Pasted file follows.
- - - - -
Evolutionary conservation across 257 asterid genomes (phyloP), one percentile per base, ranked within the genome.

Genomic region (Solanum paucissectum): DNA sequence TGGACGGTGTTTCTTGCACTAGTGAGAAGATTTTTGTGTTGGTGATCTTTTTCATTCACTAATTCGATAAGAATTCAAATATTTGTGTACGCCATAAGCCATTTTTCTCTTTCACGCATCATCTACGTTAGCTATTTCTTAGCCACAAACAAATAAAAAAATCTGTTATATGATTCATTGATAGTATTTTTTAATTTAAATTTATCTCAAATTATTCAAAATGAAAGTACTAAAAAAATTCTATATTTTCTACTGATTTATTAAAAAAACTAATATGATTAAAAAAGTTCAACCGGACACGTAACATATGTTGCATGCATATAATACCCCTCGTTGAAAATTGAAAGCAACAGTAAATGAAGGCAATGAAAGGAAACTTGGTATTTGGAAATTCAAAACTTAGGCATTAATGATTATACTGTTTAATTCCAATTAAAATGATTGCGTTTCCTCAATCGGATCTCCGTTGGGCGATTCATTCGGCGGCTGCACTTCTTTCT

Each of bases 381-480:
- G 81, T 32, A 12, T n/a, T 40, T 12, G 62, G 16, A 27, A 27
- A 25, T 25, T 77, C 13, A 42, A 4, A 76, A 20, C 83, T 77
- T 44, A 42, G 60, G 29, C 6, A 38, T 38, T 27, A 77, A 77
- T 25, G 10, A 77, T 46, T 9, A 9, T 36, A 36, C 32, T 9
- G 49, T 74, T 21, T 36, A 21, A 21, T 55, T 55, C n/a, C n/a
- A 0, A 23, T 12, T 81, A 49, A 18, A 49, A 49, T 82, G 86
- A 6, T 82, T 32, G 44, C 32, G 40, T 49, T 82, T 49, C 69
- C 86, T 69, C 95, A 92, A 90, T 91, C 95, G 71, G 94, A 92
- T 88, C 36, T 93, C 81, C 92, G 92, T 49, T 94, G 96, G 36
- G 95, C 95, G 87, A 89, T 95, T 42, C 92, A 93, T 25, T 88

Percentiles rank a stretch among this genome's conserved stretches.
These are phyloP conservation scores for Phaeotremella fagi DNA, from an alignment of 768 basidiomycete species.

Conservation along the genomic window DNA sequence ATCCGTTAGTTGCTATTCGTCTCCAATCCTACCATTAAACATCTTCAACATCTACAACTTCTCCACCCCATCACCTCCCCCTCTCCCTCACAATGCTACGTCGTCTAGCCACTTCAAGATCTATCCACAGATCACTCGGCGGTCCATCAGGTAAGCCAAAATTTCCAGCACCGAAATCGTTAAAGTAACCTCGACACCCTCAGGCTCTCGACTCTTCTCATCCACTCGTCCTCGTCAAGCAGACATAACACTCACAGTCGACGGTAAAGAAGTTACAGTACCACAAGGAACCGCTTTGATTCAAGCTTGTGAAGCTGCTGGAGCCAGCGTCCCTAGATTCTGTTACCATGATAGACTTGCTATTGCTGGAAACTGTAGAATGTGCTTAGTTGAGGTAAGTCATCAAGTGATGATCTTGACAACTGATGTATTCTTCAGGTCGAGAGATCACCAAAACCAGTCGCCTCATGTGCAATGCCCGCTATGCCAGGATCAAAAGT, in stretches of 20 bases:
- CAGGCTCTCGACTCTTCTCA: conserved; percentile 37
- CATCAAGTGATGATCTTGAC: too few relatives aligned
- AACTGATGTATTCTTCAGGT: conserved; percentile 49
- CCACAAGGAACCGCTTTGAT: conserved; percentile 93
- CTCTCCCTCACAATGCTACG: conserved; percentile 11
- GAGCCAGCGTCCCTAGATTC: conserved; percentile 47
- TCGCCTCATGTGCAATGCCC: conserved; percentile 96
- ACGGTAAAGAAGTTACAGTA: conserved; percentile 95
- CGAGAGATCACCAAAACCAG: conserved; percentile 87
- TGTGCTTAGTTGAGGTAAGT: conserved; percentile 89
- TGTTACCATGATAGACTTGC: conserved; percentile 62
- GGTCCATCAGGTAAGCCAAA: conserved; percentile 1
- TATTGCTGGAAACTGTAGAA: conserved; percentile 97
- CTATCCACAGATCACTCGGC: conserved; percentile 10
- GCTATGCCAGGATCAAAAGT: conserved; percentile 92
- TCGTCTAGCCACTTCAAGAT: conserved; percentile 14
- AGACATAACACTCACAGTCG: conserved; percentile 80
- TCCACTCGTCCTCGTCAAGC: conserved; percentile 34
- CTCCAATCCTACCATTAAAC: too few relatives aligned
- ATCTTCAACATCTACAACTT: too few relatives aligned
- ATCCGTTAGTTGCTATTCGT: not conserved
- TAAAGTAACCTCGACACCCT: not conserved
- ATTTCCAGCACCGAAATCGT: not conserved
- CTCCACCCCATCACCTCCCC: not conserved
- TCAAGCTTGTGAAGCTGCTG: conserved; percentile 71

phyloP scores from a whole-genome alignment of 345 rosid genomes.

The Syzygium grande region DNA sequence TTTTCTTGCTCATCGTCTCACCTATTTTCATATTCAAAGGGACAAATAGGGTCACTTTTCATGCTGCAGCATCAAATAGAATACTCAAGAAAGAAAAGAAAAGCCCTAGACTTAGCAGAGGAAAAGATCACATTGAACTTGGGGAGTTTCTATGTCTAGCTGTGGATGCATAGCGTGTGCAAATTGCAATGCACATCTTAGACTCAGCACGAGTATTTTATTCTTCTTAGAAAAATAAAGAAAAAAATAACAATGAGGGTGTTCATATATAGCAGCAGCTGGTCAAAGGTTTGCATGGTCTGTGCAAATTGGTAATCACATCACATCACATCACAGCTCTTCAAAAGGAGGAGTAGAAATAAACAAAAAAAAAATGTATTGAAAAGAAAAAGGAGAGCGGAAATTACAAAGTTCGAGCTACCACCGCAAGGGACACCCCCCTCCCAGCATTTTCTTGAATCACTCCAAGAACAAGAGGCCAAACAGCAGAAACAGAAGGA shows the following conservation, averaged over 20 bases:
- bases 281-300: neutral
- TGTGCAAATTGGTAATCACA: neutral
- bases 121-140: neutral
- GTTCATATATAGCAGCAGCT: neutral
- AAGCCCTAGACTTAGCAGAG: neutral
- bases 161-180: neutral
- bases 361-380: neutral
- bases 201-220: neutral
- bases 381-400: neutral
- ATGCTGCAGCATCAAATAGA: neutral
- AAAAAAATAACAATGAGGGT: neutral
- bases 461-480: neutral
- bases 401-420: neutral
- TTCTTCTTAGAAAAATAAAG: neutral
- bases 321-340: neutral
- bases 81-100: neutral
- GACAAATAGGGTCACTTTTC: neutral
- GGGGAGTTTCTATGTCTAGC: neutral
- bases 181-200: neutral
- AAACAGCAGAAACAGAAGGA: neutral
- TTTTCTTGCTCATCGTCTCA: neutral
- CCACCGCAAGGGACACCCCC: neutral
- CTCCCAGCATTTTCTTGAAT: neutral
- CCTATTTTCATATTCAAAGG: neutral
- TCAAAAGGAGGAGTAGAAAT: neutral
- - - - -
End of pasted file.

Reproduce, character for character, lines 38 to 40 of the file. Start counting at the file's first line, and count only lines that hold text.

- TAAAGTAACCTCGACACCCT: not conserved
- ATTTCCAGCACCGAAATCGT: not conserved
- CTCCACCCCATCACCTCCCC: not conserved